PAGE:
“I never knew: finding out someone you thought was normal is really a pervert makes you cry”
My dear Homies, let’s get one thing straight: I don’t always watch anime for its thematic resonance. Yes, I thought FMA Brotherhood’s exploration of the human condition was amazing; Yes, I think Attack on Titan’s intensity is electrifying, suspenseful and unpredictable; Yes, I felt my heartstrings bend until they broke in Your Lie in April. What is great about the world in which we live, is that we can love whatever we want, we have the capacity to love more than one thing at a time, and for the most part the things we love aren’t mutually exclusive. I can love serious and silly. And this anime, lemme tell you, it delivered on the silly.
Given the intensity and serious themes the last anime’s post contained, I decided to go for nonsensical comedy. Pure, guilty pleasure, people. I wanted laughs. I wanted eccentric. I wanted not to have to think very hard. This anime checked all of those boxes!
Denki Gai (“The Electric Town’s Bookstore”) is a blush-inducing, slice-of-life series about manga-loving book store employees. Seven main characters are all hard-core manga maniacs and spend their days displaying new releases, shrink-wrapping comics, shuddering at their lack of feminine qualities, questioning their love for porn literature.. and basically have fun while working hard (?). Girls and guys call themselves nicknames and some begin to develop relationships!
Review: / 5
This anime fits perfectly into the slice of life genre. It ranks well, sliding in nicely below Blend S. and Recovery of an MMO Junkie. It’s not quite at that four level, but it does a great job at conveying the carefree, light-hearted and fun realism slice of life is known for bringing, and does a great job of not shimmying into the drama category. Several slice series suffer from this: they seem chill and easy, but then they take you down a winding road of anxiety and tears– you become wrought with concern with if the protagonists will get together. There’s none of that in Denki Gai, which is why I chose to watch it: I didn’t want to deal with drama, so A+ for authenticity.
The reason why slice shows turn dramatic is because the tone shift pushes plot–we feel anxious because we want to know if _______ will happen. This show doesn’t have a lot of plot, honestly, other than which character will end up with which, though you can see the canonical pairings as early as episode two. To be honest, I didn’t mind no having a larger plot involved here, probably because I couldn’t handle and wasn’t looking for one. During another week, I might have rated this show a three for its lack of plot, but not this week; This week it was exactly what I needed.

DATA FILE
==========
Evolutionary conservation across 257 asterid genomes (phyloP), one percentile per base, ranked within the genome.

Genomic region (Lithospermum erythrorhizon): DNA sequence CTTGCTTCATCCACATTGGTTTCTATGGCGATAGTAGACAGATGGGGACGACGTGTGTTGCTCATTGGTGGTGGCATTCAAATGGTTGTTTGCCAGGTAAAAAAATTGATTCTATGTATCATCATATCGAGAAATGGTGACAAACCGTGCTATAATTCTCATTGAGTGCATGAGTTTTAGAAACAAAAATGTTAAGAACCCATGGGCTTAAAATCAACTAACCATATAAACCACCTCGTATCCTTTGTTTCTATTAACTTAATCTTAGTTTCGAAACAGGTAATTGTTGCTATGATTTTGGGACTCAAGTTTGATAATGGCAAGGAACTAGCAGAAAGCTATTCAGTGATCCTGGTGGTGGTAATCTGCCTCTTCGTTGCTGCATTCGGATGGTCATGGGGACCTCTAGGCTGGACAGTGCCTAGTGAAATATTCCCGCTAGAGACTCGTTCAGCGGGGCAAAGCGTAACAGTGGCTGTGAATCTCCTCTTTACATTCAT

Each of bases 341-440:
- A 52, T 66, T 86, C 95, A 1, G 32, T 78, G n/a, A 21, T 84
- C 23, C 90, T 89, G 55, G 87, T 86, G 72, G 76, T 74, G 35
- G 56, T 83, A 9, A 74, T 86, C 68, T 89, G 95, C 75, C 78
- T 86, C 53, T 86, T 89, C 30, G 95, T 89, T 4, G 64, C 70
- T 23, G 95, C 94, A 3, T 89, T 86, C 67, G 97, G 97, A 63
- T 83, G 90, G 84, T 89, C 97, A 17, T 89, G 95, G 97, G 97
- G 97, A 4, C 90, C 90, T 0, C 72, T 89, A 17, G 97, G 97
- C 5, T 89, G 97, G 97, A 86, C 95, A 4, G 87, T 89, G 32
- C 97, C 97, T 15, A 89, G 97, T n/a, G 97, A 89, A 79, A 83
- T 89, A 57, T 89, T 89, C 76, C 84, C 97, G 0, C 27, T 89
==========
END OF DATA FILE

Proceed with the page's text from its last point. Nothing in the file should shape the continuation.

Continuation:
Pacing was interesting in Denki Gai. Like the second season of Nisekoi, we’re dealing with broken episodes which contain multiple mini-episodes. However, in this series it really works! I think this is primarily because unlike Nisekoi, Denki Gai doesn’t establish a clear plot line. Much like Servant X Service. Instead, we work with office-life hyperbole, such as one of my favorite scenes: Sentai getting shrink-wrapped. I mean, just look at this little sausage go:
Delicious. Absolutely wonderful.
These short spurts allow us to see each of the seven employees perspectives, which is really nice for this slice show. The pacing fits the genre. Yay!
Where the series falls short is its characterization. While the characters are entertaining, most of them fall a bit flat apart from Sensei and Kantoku. We could make an argument for Hiotan, but honestly, just having her into porn books as a contradiction to her innocent nature doesn’t make her a deep character. Show me her weaknesses; show me her values. Then we’ll talk about her as a character capable of growth. This is where our pacing and multiple perspectives backfire: 12 episodes is not long enough to give seven separate characters believable growth arcs and backstories. It’s just not feasible or realistic, nor is it something that is done in Denki Gai. For this, we deduct a major point.
The half-point is lost from a necessity standpoint. There was also a lot of fan service, which I usually don’t mind. In this anime, I found it overbearing. Lots of boobs. Lots of dicks. Lots of fondling. Fitting, since we’re talking about erotic manga for most of the show, but when I consider the porn-to-plot ratio, I get a little peeved.
Ultimately, I enjoyed it: it’s silly and simple.
Thoughts? Lemme hear ’em in the comments below!
Watch on, Annieme-niac!